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Efforts to protect the Jewish community continue in the wake of the shootings of two Jewish men in February in the Pico-Robertson District.
The Los Angeles City Council approved a motion on March 14 authored by Councilwoman Katy Yaroslavsky, 5th District, calling for a report back from city departments on ways hate crimes are addressed, including further recommendations for prevention. The council is expected to soon consider another Yaroslavsky motion that would provide $150,000 to the Jewish Federation of Greater Los Angeles for its ongoing security initiatives.
“[Last year] has already broken the record for the highest number of hate crimes reported in Los Angeles history. Since then, the situation has only continued to worsen. As you all know, a month ago, an armed gunman targeted Jewish communities in the 5th Council District and opened fire on two Jewish men leaving shul in broad daylight,” Yaroslavsky said when the first motion was approved. “These attacks and others underscore what most Jews in Los Angeles already know and feel. The other day, I was dropping off my son at his Jewish elementary school and I spoke to a parent who told me she was terrified for her and her child’s safety. This is common now. All of our communities deserve to feel safe and we all deserve to feel like we belong.”
Jaime Tran, the suspect accused of shooting the two Jewish Men in February, was arrested shortly after the alleged crimes. Tran remains in federal custody without bond. The defendant, a former Riverside resident, has been indicted by a federal grand jury on hate crimes and firearms charges and is expected to next appear in court on April 11.
Shortly after the arrest, the Jewish Federation held a town hall meeting with government officials and community members to allay fears and discuss ways to address
Yaroslavsky announced she planned to introduce a motion to help bolster the Jewish Federation’s security initiative. The motion is expected to be considered by the City Council’s Budget and Finance Committee next, and afterwards will return to the full City Council.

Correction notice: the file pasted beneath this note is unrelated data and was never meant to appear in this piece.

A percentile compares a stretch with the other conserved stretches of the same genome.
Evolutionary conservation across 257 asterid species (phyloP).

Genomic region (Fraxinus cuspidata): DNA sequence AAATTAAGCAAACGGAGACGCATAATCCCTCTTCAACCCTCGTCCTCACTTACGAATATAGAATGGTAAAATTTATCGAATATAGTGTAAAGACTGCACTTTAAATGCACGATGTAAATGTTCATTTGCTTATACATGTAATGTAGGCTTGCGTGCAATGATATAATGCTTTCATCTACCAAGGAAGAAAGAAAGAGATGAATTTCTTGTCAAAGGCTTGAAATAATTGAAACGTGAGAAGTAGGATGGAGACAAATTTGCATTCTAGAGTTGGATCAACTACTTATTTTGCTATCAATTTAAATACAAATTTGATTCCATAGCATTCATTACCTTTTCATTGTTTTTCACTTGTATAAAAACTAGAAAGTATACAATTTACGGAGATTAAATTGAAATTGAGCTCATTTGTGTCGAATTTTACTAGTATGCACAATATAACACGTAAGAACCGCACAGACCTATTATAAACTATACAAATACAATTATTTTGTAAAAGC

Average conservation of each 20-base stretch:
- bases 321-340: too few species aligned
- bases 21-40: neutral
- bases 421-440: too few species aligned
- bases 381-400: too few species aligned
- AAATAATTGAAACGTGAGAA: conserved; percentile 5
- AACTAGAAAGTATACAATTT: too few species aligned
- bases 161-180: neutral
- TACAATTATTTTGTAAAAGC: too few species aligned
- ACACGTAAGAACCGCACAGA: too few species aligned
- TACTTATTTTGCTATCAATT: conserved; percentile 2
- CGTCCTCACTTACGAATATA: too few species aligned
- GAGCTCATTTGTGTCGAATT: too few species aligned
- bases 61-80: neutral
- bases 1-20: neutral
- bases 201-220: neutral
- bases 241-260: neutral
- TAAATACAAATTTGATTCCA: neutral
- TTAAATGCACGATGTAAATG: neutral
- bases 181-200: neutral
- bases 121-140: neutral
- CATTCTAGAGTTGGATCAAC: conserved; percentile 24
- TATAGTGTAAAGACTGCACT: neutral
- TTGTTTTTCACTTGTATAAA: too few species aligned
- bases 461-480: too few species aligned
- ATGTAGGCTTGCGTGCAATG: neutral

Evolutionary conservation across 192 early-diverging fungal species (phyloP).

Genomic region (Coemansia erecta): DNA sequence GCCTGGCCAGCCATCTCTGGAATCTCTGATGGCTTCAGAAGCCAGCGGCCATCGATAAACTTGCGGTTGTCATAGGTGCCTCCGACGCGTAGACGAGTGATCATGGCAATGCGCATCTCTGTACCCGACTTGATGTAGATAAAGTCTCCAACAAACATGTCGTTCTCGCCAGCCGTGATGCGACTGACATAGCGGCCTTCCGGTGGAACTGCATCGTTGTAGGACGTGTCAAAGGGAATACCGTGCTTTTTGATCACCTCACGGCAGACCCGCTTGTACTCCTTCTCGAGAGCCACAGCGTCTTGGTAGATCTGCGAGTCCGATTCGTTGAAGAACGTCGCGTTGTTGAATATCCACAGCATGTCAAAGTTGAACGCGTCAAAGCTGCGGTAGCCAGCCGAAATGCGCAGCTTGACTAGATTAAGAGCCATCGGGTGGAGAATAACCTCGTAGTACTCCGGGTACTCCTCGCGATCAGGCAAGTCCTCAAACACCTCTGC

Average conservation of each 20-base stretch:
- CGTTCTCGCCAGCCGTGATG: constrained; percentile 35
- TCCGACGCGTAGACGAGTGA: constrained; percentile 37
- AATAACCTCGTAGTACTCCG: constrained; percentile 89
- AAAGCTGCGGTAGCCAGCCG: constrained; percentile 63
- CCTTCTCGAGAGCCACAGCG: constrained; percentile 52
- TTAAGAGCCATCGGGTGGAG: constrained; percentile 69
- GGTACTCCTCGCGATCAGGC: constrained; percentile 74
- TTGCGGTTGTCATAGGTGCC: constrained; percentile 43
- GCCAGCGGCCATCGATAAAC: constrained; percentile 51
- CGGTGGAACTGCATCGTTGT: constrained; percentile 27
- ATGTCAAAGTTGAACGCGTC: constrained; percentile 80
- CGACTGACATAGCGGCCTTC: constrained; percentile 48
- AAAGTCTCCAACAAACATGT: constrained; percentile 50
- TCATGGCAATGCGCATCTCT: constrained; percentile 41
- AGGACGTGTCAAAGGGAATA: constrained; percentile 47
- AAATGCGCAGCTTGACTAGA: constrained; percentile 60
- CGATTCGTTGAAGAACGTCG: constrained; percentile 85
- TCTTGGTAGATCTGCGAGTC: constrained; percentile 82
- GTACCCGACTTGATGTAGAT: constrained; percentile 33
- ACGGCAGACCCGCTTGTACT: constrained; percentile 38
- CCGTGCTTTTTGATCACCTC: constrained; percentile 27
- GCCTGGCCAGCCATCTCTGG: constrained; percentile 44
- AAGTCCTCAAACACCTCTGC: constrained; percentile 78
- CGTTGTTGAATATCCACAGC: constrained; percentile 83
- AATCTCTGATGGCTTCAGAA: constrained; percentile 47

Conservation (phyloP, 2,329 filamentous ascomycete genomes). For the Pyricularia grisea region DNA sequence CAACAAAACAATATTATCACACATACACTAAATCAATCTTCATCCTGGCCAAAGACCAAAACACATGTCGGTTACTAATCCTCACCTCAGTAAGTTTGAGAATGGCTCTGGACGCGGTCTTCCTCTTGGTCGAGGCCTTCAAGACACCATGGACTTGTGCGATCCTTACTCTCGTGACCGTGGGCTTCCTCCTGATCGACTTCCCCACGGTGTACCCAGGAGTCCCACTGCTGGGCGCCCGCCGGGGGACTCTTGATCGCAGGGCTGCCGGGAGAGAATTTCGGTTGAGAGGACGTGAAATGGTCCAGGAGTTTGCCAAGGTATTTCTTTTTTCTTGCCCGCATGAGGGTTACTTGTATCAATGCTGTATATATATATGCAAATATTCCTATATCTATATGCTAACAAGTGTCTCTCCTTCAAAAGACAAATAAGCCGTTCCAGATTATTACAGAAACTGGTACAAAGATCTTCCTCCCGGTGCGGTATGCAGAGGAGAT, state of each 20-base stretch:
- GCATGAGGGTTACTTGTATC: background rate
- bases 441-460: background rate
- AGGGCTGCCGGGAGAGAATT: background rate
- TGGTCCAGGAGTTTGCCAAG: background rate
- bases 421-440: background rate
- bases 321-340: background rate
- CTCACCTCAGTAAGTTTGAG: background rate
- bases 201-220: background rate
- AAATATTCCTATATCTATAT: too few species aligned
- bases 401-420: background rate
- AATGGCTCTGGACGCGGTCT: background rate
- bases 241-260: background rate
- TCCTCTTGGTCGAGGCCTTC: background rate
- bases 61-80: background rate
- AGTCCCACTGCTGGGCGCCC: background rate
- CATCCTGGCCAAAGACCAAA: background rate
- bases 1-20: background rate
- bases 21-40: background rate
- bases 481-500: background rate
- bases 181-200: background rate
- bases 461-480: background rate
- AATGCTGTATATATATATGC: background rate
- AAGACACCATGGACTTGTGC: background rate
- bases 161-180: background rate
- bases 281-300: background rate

The Jewish Federation of Greater Los Angeles launched its Community Security Initiative in 2012 to provide support for Jewish institutions, and currently serves more than 600 temples, schools and other Jewish institutions in a 1,450-square-mile area throughout Los Angeles County. The program helps the institutions protect themselves by offering a multi-faceted approach to security, said Joanna Mendelson, senior vice president of community engagement for the Jewish Federation of Greater Los Angeles.
“The federation serves as the nervous system for the Jewish community. Through our various strategic initiatives, the Jewish Federation of Greater Los Angeles cares for the overall well-being of the Jewish community, and with the backdrop of record levels of antisemitism, this also includes caring for our security,” Mendelson said.
The federation offers a three-pronged approach to security that includes site visits and vulnerability assessments, training and information sharing-intelligence analysis. The federation self-funds the security program, which costs nearly $1-million per year, and the services are provided free to institutions.
The site assessments help institutions determine what steps are needed to enhance security, and experts make recommendations for improvements. Multiple training events are offered throughout the year. The federation hosts an annual Safety and Security Conference offering information from security experts. The program offers training in situational awareness, empowering staff, volunteers and congregants to recognize and report suspicious activities before an incident occurs. Training is also offered to security professionals who work at Jewish institutions.
Another important component is information sharing and intelligence gathering. The federation offers a 24-hour center to analyze and monitor threats, and staff has direct connections to law enforcement and government agencies.
Mendelson said the security initiative demonstrates that the Jewish community is protected. She said recent hate crimes have sparked fear among members of the community, and it’s important for them to know there is support in place.
“There is a pervasive fear within the community. Unfortunately, as we’ve seen an increase, everyone is just a person away from an incident or from something that occurred that causes us to pause and feel fear, feel that concern,” she said. “Knowing that our leaders have a blueprint to address this action, not just our elected leaders and law enforcement, how we’re collecting this data and how we’re mobilizing resources, is a way to offer reassurance.”overall well-being of the Jewish community, and with the backdrop of record levels of antisemitism, this also includes caring for our security,” Mendelson said.
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